Social reformist, revivalist, academician and advocate of tribal literature, Bhagwandas Patel, discusses the rare aboriginal love songs of the Bheel community at a Paraspar talk.
Oral literature – the original form of folk literature– has significantly shaped the spoken word culture of today. The form has thrived around the globe since eons, be it through locally-preserved bed time stories, or through devotional songs (Prabhatiya) written by Narsinh Mehta that are sung by millions of Gujaratis in the morning, or through competitive verse compositions of the Argentinians that are known as Payada.
Contemporary initiatives like the Human Library Organisation, through which people can hear stories first-hand from other human beings instead of referring to a paperback or audiobook, have enormously magnified the value of contemporary orature. One contemporary personality who has been striving to save oral literature is Bhagwandas Patel who has, since four decades, been working to preserve the orature of the indigenous tribes of Bheel.
Bheel is the largest tribal community in India. The community resides primarily in the western zone of the nation, although a significant number of these Scheduled Tribals also reside in the eastern part of India and in Sindh, Pakistan. They are known for their famous ritualistic murals called as Pithora and for Gavari, their dance-drama form of performance art. Patel did not grow up anywhere near the vicinity of the Bheel community, nor was he ever exposed to their culture. Recounting what inspired him to devote his studies to the Bheel community, he explained, “In my tender years, while travelling in the wee hours of the morning, I happened to bump into a Bheel family that would later save my life during a flash flood. This crystallising experience inspired in me the wish to dedicate my entire life to the native tribes of India.” Patel’s sheer persistence in uplifting the tribe’s conditions has connected him with the community intimately over the years.
The literature revivalist was invited jointly by Matrubhasha Abhiyan, Gujarat Literature Festival (GLF), Kanoria Centre for Arts and Creative Yatra to deliver a discourse at the monthly talk series of Paraspar on March 16 at the Kanoria Centre For Arts. In its seventh edition, Paraspar’s topic of discussion was called ‘Bheel Adivasio Na Pranay Geeto‘ (Love Songs of Bhil Adivasi Community). The words flowing out of Bhagwandas Patel’s mouth were as tranquil as a clear-water stream. Narrating original love songs and verses written by the women of the Bheel community, the septuagenarian transported the audience into a dreamlike journey. He explained, “All the love poems of the Bheel community are written by women, which goes to show how liberal their community is regarding the freedom of expression.”Through more than 1500 cassette recordings, Patel has archived various songs sung by the Bheel community – ranging from themes like marriage and love, to devotion. He explained the verses by converting them into vernacular Gujarati.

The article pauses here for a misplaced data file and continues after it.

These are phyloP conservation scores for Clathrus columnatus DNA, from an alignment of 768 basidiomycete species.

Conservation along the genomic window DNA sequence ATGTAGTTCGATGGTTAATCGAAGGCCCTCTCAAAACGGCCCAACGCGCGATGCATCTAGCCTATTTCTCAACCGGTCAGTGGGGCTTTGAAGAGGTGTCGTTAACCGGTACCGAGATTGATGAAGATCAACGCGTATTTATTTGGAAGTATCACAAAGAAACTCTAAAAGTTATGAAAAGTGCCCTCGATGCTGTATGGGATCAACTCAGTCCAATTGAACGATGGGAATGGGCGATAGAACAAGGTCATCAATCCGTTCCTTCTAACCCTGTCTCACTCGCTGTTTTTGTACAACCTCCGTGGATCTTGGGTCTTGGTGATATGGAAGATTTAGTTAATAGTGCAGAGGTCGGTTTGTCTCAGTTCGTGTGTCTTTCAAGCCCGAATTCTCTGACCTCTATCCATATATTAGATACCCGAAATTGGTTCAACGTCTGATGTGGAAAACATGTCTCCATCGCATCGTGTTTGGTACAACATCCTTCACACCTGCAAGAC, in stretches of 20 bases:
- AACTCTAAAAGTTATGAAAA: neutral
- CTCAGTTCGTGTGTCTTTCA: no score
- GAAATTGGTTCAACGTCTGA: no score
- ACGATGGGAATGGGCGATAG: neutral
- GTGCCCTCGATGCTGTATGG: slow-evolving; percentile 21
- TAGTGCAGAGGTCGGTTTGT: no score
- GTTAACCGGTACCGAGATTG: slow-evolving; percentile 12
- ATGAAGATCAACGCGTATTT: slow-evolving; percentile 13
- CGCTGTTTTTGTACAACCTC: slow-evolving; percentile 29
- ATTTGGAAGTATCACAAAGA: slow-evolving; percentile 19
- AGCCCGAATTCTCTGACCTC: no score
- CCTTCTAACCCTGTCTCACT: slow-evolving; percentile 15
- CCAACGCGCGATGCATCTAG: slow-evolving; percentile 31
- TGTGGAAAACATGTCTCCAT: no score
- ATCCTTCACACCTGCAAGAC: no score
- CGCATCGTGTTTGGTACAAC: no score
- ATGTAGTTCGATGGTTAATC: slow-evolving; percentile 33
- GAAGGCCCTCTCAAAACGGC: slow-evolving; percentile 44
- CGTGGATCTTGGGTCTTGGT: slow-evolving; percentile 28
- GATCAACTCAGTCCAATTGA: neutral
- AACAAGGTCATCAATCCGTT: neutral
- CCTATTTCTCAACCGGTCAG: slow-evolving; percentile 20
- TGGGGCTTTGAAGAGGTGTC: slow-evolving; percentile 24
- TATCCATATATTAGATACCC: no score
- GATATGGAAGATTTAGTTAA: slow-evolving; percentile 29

Patel hails from a family of farmers in Jamla, Sabarkantha. Inclined towards academics since a young age, he pursued his Bachelors and Masters in Arts and later opted for a Masters in Philosophy on the tribal songs of the Bheel community. He is the only person to have achieved a PhD through writing research essays on the culture and literature of the Bheel community. He has authored over 50 books dedicated to the Bheel tribes of India so far. He is associated with the Adivasi Academy and has, till now, helped people from over 800 villages to develop in education and various other fields. As a social reformist, Patel has successfully abolished the infamous ‘Dakan Pratha’, a heinous procedure in rural India whereby women, who are assumed to be possessed by paranormal entities, are physically tortured by villagers.
Patel continues to heartily dedicate his time to the service of the native communities. The informational Paraspar series of Ahmedabad has invited various other local luminaries from the creative fraternity of Ahmedabad to give talks before this, including photographer Vivek Desai, poet Miskin, author Ratilal Borisagar, veteran radio Jockey Aarti Patel and exponent of positive journalism Ramesh Tanna. This seventh edition of Paraspar exposed the urbanised crowd of Ahmedabad to a beautiful oral form of literature, through the stirring narrations of Bhagwandas Patel.
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